Attending the recent LinkedIn Sales Connect event opened my eyes to different processes that top organizations were going through to get a social selling program up and running. It dawned on me that some companies were doing things backwards from a process standpoint. I’m a firm believer that the steps you take will determine your success and ROI perspective. It’s really important that those who go out on a limb to get buy-in and budget get results fast, so that they look like the hero… not like the person who made a costly decision that didn’t deliver results. Good process is the way to make that happen. Here’s what it looks like:
Step 1 – Executive Buy-In
You’ve heard this before but it needs to be reiterated. Social selling has to be a top-down approach; the leadership team has to lead the way. Traditional ways of selling have been going on for a very long time, and change is hard. Staff-wide buy-in is essential and will only happen through executive leadership.
Also, a crucial piece of social selling involves looping in executives at certain points of the sales process to engage with deals that are in the pipeline. Executives will have a heavy influence internally, getting sales people to buy into social selling. They have even more influence externally. Buyers love to buy “high” and executives can have a strong impact on an inbound channel – just by being visible and engaged.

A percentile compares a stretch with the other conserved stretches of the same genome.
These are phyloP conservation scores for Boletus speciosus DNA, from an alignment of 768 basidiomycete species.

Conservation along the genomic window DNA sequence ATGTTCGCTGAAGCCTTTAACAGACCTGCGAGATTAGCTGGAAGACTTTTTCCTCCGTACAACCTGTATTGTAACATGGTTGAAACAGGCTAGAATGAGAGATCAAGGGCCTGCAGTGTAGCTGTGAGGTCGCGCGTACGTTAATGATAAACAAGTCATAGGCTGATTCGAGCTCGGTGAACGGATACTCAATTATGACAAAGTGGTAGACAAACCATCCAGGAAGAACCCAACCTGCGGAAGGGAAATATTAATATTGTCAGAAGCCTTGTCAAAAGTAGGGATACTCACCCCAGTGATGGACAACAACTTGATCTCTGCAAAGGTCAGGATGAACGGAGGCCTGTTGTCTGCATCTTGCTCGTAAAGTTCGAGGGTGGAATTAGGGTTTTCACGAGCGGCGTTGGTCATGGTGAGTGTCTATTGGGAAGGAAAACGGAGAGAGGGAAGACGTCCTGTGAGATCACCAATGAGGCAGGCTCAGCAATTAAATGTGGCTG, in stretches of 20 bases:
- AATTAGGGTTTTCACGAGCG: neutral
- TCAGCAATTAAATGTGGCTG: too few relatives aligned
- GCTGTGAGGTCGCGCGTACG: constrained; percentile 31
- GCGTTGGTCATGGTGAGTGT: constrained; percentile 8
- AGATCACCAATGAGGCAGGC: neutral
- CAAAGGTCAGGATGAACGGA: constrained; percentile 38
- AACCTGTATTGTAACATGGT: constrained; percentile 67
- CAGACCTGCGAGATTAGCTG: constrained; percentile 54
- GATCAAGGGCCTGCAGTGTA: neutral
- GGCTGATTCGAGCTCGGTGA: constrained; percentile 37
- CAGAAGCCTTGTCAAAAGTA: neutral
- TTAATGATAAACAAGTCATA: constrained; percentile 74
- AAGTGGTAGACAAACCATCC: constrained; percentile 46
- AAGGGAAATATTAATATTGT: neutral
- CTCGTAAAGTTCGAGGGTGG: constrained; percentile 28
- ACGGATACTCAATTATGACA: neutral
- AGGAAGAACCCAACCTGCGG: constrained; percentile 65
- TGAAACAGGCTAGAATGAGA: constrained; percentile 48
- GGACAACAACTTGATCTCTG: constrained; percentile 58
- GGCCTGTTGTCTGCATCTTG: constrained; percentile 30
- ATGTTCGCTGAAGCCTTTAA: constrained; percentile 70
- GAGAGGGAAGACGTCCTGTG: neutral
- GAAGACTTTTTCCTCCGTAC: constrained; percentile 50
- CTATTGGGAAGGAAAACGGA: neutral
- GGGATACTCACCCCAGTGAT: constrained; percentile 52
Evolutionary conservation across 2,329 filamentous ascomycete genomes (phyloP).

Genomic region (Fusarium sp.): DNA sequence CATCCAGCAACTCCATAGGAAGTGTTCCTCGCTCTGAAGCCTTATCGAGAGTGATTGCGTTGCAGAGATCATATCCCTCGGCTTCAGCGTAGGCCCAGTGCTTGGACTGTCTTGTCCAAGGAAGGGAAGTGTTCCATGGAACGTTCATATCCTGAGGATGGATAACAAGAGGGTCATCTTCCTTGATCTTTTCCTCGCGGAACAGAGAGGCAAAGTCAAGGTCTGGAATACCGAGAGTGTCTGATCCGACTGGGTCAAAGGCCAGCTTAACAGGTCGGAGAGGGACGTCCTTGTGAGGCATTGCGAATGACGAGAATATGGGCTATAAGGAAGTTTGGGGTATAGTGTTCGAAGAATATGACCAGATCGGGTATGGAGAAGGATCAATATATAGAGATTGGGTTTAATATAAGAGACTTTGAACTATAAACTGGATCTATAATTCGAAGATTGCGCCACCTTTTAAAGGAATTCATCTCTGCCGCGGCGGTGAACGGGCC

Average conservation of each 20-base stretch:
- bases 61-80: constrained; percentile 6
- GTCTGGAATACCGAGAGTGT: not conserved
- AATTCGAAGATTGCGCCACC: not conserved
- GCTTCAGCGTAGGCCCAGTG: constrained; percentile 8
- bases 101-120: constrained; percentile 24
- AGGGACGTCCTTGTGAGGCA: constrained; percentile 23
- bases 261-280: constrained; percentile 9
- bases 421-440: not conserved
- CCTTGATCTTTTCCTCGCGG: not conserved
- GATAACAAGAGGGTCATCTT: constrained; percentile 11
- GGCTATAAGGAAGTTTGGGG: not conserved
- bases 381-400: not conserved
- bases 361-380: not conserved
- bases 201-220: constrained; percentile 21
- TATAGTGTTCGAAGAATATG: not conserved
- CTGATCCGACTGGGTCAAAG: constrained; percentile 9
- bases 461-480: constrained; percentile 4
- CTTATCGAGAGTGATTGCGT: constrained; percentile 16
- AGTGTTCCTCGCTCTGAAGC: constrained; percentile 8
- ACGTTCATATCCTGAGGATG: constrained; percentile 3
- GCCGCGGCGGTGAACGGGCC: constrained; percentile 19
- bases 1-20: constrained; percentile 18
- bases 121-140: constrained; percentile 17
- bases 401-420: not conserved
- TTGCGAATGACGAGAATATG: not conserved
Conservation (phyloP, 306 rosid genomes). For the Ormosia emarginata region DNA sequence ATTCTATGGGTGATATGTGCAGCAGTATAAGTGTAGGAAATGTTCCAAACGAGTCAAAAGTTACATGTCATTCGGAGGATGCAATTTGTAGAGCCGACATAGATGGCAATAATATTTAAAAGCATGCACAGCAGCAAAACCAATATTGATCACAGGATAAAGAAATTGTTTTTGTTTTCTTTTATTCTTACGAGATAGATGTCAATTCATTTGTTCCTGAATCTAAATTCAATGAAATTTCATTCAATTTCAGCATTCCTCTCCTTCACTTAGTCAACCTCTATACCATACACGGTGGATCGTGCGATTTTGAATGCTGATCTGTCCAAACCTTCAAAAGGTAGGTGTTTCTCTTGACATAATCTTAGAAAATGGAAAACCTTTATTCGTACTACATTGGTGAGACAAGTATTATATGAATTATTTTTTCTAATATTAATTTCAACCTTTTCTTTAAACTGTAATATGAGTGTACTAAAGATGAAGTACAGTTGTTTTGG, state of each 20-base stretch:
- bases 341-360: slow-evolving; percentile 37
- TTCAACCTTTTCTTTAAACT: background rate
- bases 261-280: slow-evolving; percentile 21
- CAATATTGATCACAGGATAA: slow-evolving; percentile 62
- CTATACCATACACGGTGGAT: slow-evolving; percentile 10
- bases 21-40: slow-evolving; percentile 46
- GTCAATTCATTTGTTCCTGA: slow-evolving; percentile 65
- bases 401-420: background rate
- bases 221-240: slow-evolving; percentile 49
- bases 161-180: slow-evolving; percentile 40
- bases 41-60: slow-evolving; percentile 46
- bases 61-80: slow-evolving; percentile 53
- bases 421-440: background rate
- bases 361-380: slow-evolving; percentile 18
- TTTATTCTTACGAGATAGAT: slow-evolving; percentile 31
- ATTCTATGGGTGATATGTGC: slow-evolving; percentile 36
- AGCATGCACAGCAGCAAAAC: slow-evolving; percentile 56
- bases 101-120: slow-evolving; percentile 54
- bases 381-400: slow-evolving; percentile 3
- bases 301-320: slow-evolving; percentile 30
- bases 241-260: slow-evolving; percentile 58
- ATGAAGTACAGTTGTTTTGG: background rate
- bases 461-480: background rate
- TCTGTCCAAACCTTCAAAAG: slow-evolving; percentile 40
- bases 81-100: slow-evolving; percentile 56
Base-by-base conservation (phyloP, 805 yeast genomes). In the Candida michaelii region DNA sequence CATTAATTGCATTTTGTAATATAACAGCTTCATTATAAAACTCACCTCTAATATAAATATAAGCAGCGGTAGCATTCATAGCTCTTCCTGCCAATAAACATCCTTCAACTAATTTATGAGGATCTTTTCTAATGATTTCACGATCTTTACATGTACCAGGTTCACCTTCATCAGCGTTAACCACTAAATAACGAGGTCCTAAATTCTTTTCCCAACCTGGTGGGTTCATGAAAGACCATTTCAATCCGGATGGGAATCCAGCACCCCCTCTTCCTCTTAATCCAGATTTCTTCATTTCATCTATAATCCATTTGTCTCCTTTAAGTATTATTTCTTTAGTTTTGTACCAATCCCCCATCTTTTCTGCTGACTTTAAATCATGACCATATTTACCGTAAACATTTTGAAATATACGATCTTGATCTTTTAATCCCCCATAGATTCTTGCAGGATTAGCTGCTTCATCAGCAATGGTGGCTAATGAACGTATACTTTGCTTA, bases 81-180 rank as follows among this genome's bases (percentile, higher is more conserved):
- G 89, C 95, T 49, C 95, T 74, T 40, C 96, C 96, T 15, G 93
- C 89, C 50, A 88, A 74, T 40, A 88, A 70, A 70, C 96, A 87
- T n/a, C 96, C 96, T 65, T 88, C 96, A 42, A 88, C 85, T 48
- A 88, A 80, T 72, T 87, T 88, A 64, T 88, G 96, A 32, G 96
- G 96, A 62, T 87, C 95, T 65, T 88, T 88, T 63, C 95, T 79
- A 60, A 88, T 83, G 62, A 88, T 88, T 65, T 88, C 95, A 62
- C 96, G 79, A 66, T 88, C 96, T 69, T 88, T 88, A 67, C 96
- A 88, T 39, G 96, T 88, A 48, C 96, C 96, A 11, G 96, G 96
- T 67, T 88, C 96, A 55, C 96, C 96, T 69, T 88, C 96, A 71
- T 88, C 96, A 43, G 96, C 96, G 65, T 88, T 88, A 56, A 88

Getting your executives to buy in will most likely not be an easy task. Smaller companies will obviously have it easier than larger companies with more traditional and lengthy change processes. Internally, you will need a champion that is willing to put their neck on the line and prove the model in a variety of ways. I’ve found the easiest way to communicate the value of social from revenue and process perspective is to break everything down into simple terms. Showing results from the simple things on social media will have the biggest impact of getting buy-in and budget for a pilot program. Also, it is important to feed them the information slowly, through content and real time examples. Think of it as another nurturing activity.